By Antonio A. Casilli (Centre Edgar-Morin, EHESS, Paris)
In a recent lecture at the University Paris Descartes I had mentioned an article published in The Biologist by Aric Sigman, Fellow of the English Royal Society for Medicine, claiming that intensive use of social networking is linked to biological changes in humans: genetic alterations, increased morbidity/mortality for cardiovascular disease, and decreasing survival time for cancer patients. It’s the infamous “Facebook gives cancer” argument, that has caused quite a stir in the UK. The article, that you have here in pdf version, provides a clear illustration of what I described elsewhere as “the dialectic between the stethoscope and the mouse” – i.e. the ambivalent relationship between contemporary biomedicine and digital culture (Casilli, 2009).
In his always amazing Bad Science blog, Ben Goldacre has already bashed the article to a pulp from a medical standpoint, showing that the underlying research is far from being scientifially robust – a medical euphemism mainly used to dismiss despicable bullshit.
From the sociological point of view, I am pretty astonished to discover that all of Sigman’s argument is based on one assumption: that the increase in social networking website usage automatically results into a decline of face-to-face contact which in turn equates to social withdrawal – which causes cancer. This graph, featured in the article, pretty much sums it up:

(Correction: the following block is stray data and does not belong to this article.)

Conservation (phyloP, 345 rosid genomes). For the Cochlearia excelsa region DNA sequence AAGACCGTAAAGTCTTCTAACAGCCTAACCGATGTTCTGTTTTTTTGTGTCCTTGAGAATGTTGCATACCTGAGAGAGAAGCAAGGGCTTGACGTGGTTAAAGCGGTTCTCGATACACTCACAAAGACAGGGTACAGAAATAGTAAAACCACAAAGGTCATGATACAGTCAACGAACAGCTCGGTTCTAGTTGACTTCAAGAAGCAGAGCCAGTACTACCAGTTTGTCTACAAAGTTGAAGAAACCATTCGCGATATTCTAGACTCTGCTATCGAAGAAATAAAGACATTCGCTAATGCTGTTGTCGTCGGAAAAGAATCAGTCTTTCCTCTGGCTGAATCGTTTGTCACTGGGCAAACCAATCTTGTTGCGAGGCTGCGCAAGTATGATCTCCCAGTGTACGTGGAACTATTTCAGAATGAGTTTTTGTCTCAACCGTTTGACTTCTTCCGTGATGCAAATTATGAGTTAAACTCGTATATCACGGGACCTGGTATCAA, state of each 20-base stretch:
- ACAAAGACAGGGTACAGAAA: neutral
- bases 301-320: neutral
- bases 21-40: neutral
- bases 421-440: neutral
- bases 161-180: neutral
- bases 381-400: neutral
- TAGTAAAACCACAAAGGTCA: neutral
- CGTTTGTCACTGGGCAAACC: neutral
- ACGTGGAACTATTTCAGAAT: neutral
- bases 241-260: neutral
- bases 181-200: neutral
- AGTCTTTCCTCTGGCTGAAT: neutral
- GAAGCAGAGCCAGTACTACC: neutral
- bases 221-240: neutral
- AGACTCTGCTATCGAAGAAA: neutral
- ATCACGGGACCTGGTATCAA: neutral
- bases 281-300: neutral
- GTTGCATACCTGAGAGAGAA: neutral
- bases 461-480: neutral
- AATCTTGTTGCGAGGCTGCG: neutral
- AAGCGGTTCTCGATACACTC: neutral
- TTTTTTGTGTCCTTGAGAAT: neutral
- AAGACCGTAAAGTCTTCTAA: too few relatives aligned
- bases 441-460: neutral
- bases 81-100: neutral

For the non-initiated, that basically reads: “The more you surf on the Web, the more you grow lonely and your friends and family turn their backs on you and in the end you DIE ALONE like a dog”.
Now, my reaction would be to embark in a long and tortuous explanation of how computer-mediated social interaction is in itself a social interaction which is complementary to – and not conflicting with – face-to-face communication (Golder et al., 2007). I could invite Sigman to update his literature review by suggesting that, despite some 1990s studies argued that Internet use leads to loneliness (Kraut et al., 1998), recent research have criticized those results (Amichai-Hamburger & Ben-Artzi, 2003) and pointed out that the fact of NOT using social networking websites could instead be linked to poor social integration (Hargittai, 2008). I may also maintain that social sciences have extensively explored the hypothesis that time spent online could have a negative impact on social activities, and didn’t find univocal evidence for this so-called “displacing effect” (Williams, 2007)
But I’m afraid such subtilties would bounce on Sigman’s thick skull. So I just decided to come up with a rudimentary and oversimplifying graph myself. Which goes like this:
Y Amichai-Hamburger & E Ben-Artzi (2003) Loneliness and Internet use. Computers in Human Behavior, 19: 71-80.
A A Casilli (2009) Le stéthoscope et la souris: savoirs médicaux et imaginaires numériques du corps. Esprit, 343: 175-188.
S Golder, D Wilkinson & B Huberman (2007) Rhythms of Social Interaction: Messaging within a Massive Online Network. In C Steinfield, B Pentland, M Ackerman & N Contractor (eds.) Proceedings of Third International Conference on Communities and Technologies. London, Springer: 41-66.
E Hargittai (2008) Whose space? Differences among users and non-users of social network sites. Journal of Computer-Mediated Communication, 13: 276-297.
R E Kraut, M Patterson, V Lundmark, S Kiesler, T Mukhopadhyay W Scherlis (1998) Internet paradox: A social technology that reduces social involvement and psychological well-being? American Psychologist, 53 (9): 1017-1032.
A Sigman (2009) Well Connected?: The Biological Implications of ‘Social Networking’. The Biologist, 56 (1): 14-20.
D Williams (2007) The impact of time online: Social capital and cyberbalkanization. CyberPsychology & Behavior, 10: 398-406.